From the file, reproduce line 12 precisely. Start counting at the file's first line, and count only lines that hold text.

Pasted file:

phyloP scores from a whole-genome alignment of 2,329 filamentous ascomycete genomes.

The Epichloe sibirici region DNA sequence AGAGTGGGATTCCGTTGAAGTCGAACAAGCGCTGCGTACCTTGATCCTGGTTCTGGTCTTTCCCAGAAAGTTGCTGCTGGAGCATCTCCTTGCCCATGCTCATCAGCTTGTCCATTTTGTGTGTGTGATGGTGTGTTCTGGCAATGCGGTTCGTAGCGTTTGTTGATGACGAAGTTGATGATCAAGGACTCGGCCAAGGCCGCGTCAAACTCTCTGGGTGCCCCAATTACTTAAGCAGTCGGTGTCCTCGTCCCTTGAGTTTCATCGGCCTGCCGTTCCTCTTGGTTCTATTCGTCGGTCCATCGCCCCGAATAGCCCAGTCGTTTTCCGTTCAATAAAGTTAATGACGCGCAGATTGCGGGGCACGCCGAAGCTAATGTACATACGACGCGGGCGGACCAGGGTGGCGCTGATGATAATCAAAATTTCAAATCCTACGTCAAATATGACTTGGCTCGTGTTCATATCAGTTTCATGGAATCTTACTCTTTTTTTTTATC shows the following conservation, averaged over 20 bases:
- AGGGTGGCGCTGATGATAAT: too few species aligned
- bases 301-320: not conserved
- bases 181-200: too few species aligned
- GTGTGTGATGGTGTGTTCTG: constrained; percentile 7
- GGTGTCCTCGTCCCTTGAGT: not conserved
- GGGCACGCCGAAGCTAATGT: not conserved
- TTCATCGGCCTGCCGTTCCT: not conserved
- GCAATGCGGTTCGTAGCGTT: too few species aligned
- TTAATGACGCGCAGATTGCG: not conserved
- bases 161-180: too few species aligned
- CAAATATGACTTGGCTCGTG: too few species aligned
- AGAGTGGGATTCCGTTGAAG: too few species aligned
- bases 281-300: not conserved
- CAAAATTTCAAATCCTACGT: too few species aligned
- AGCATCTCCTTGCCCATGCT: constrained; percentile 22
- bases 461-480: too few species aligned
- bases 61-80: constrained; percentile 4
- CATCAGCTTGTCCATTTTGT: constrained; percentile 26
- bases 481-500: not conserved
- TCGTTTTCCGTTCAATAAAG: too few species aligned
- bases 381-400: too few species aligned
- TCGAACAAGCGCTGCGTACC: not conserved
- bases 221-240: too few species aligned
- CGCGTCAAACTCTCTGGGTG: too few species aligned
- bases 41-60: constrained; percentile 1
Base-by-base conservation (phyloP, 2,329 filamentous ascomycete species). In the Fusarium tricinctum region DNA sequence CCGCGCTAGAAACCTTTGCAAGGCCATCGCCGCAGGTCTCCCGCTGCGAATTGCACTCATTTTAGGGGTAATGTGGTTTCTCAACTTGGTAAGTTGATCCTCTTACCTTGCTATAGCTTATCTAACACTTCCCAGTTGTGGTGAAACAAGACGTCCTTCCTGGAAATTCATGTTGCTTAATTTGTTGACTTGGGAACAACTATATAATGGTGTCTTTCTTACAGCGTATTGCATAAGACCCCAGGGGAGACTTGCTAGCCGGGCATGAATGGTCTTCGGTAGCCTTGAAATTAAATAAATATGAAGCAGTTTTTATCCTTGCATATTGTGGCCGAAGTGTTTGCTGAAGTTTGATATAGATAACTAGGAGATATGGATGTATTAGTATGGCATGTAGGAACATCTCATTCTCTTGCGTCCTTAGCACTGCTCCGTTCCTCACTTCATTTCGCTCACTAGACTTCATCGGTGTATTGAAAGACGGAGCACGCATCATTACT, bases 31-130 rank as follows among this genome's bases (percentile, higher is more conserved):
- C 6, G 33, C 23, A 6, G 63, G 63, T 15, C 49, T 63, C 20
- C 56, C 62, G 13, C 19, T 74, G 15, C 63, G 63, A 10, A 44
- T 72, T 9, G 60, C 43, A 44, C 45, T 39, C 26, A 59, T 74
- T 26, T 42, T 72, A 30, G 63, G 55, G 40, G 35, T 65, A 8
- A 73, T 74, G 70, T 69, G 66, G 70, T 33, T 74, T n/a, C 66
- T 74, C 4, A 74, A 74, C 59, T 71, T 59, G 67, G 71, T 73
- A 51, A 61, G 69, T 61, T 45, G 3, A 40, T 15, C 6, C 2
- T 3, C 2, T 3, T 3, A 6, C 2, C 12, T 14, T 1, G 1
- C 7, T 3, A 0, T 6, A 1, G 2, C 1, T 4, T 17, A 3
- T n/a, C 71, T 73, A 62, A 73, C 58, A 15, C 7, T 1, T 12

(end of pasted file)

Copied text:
- bases 161-180: too few species aligned